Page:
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Amazon’s Prime Video service offers a ton of hit movies and TV shows for purchase, but if you thought that buying a video was equivalent to owning a copy that could be watched indefinitely, think again.

Back in April, April Caudel sued the retail giant for unfair competition and false advertising, alleging that Amazon could terminate the viewing rights to her purchased content at any time.

Anyone who’s familiar with digital distribution and copyright legalities could have predicted what was coming, but in a motion for dismissal filed this week (via The Hollywood Reporter), Amazon made those concepts abundantly clear, noting that users were merely purchasing a limited license for viewing.

“Plaintiff claims that Defendant Amazon’s Prime Video service, which allows consumers to purchase video content for streaming or download, misleads consumers because sometimes that video content might later become unavailable if a third-party rights’ holder revokes or modifies Amazon’s license,” the original argument reads.

Unfortunately for Caudel, the lawsuit is probably going into the garbage bin because Amazon made two sound points: 1) none of the content that she purchased had actually been removed, and 2) the possibility that she may lose her viewing rights is actually in the fine print.

“…the possibility that certain content might become unavailable is explicitly disclosed as part of terms of use repeatedly and conspicuously presented to consumers who buy content on Amazon Prime Video,” attorneys noted.

But waste of court time and lawyers’ fees aside, the case has been useful in reigniting the debate as to whether the conveniences of digital delivery outweigh physical ownership. While the immediacy of the former is enticing, it’s clear that Blu-rays and DVDs are the way to go for users who’d prefer not to have their collections spontaneously disappear overnight.

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9 Comments

  1. Crap it is easy to forget.. and it just doesn’t make sense.
    I would understand I lose everything IF the service goes under… But for license issues, then its not a purchase is it? Amazon should lose.
  2. There are reasons I stick to physical media for any purchases and back them up digitally on my local server. The only other thing I do is "rent" content via Netflix or Hulu or Prime knowing that I never own any of the content and I will lose access to it when I drop the sub and/or when the content disappears from the service.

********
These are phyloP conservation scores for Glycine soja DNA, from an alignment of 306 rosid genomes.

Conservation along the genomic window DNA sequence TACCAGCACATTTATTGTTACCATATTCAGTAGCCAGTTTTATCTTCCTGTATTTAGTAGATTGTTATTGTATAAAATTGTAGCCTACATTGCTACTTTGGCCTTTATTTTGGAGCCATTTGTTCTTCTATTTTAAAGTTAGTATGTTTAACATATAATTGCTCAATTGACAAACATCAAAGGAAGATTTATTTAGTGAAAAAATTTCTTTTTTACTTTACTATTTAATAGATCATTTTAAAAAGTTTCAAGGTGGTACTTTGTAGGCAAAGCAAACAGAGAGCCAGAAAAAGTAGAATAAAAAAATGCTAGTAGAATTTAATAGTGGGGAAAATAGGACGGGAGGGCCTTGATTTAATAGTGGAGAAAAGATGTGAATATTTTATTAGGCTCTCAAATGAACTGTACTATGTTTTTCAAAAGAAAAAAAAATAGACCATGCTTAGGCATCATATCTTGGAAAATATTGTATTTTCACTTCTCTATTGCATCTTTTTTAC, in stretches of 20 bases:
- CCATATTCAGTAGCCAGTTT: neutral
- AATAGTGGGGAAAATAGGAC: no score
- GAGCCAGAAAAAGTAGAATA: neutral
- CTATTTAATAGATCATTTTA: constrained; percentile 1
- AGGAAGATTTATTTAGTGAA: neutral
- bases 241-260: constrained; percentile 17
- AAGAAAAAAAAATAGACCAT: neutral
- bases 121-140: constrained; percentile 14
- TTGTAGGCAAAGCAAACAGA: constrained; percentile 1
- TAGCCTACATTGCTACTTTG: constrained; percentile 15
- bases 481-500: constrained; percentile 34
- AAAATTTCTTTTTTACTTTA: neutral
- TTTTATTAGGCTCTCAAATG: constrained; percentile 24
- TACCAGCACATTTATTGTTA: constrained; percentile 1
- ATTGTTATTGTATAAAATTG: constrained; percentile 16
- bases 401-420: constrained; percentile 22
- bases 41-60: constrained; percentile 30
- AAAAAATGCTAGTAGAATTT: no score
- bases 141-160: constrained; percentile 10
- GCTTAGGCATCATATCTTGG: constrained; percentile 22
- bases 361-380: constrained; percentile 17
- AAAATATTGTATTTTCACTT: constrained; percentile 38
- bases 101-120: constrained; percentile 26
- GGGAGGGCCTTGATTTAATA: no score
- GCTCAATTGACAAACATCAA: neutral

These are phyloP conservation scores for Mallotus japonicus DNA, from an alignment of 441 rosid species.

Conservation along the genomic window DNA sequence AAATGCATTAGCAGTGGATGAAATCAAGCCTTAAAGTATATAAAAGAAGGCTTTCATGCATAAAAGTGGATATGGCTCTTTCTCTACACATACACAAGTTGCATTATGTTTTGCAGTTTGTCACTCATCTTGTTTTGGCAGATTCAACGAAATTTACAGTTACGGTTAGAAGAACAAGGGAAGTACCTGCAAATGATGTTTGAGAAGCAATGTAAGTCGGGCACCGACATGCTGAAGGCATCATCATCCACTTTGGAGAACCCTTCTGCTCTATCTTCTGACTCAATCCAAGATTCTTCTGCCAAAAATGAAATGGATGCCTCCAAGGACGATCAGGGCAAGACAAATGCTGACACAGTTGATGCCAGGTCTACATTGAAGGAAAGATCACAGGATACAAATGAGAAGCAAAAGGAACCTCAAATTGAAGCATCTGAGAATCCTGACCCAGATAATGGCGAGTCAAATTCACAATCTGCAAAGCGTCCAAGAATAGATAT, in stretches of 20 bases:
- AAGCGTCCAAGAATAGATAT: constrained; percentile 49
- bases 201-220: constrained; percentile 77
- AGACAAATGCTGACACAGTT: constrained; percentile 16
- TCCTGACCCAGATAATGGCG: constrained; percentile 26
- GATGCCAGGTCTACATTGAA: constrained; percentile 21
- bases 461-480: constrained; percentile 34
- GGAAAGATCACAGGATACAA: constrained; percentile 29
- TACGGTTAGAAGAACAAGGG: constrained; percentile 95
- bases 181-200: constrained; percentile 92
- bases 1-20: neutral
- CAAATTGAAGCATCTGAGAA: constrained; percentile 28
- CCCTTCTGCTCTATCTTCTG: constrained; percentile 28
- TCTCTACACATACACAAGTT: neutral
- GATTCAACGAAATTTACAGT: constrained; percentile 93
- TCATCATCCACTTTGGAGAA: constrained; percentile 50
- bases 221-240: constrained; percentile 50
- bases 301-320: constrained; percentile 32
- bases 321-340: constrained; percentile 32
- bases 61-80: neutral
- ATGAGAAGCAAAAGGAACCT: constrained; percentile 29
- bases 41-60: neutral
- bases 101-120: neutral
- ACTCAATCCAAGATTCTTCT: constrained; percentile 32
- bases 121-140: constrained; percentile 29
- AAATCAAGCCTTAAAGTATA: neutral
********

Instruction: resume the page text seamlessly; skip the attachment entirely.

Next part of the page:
3. I agree that since none of the videos she "bought" had been removed she really doesn’t have any grounds to sue. That said, when you "buy" a movie or TV episode on Amazon Prime, it says right there plain as day that "you own this video/episode/movie"…. I’d be pretty ticked off too if for some reason Amazon wouldn’t let me watch them anymore.
  4. Crap it is easy to forget.. and it just doesn’t make sense.
    I would understand I lose everything IF the service goes under… But for license issues, then its not a purchase is it? Amazon should lose.

    Pretty sure that it is illegal in the EU for Amazon to do that. Don’t know about the US. There are no video game services that revoke your purchases should a game be removed from sale for any reason.

  5. Pretty sure that it is illegal in the EU for Amazon to do that. Don’t know about the US. There are no video game services that revoke your purchases should a game be removed from sale for any reason.

    They don’t remove your access to run the game. They simply remove the back end servers making the game useless.

  6. I can’t name one digital game purchase off the top of my head that I’ve made where this has happened.

    Island of Nyne is the only one I can think of off the top of my head.

    I own plenty of physical media games that are now dead. All the old Medal of Honor games for one.

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